At the heart of this, of course, are the collections. Libraries select, catalogue, make available and preserve items for wider benefit, and the SAS libraries underpin specialist, discipline-specific research. They acquire broadly and deeply, avoiding duplication and often holding the only copy outside of the British Library or Oxbridge, whether an expensive multi-volume work or near-ephemeral work produced by a local community group.
The collections are also gloriously polyglot, with the majority of titles purchased by the IHR, for example, sourced in languages other than English. Within those collections, or providing the basis for them, in the case of the Warburg Institute Library, there are also special collections, perhaps collected by a particular institution or individual. As well as the knowledge contained within the individual items of the collection, the shape and story of its whole is also a part of a humanistic understanding of how the world is conceived and understood.
Some of the libraries, such as the IHR and Warburg, are reference only, reflecting the need for historians to be certain that a particular book is on the shelf and allowing quick access to historical records. Classics, meanwhile, offers a postal-loan service and IALS runs a successful commercial document supply service. All offer inter-library loan.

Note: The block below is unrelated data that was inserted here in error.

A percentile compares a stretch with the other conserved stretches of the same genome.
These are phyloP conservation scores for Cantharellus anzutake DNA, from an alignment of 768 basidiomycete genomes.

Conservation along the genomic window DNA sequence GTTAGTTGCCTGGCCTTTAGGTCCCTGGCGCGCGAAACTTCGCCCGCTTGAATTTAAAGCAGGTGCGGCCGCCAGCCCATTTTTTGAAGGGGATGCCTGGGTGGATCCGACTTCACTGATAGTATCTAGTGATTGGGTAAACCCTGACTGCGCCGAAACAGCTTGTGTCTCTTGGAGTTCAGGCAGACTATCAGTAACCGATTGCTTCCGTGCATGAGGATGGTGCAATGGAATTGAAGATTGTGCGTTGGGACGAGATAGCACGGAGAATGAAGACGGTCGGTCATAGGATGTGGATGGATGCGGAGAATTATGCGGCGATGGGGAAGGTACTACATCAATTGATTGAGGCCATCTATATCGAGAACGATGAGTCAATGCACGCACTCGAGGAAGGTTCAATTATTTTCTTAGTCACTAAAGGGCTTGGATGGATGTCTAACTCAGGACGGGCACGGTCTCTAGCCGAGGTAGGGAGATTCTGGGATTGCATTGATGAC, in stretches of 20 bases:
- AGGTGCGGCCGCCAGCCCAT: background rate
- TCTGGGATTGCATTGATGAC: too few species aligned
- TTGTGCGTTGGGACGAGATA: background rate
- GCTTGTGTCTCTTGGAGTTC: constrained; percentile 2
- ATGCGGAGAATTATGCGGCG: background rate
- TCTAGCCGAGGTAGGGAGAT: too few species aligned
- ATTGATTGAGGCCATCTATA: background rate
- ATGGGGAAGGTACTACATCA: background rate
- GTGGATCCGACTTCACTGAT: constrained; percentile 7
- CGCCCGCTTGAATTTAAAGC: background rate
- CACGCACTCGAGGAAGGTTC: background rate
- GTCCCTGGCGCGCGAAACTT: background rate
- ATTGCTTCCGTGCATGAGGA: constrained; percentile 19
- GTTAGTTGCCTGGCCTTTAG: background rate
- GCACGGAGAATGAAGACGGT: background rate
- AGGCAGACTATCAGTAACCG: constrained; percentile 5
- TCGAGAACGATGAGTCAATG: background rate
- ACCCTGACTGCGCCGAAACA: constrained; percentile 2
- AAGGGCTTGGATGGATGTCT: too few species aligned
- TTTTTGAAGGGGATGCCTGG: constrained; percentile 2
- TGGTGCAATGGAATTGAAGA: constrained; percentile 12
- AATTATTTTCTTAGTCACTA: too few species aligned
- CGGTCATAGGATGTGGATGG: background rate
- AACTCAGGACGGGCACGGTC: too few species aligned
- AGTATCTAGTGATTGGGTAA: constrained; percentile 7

The libraries also offer that most vital of services: open shelf browsing, allowing quick access and a way to physically explore and be surprised by a topic of study. The unique Warburg classification leads the reader to look at topics differently.
This is complemented by a range of e-resources many of which are available to members from across the UK. And the libraries also create resources: BAILII, a searchable database of legal judgements, Current Legal Research Topics, Eagle-i law Portal, Foreign Law Guide, Warburg Commons, an open repository mirroring the physical collections, and the Warburg Iconographic database.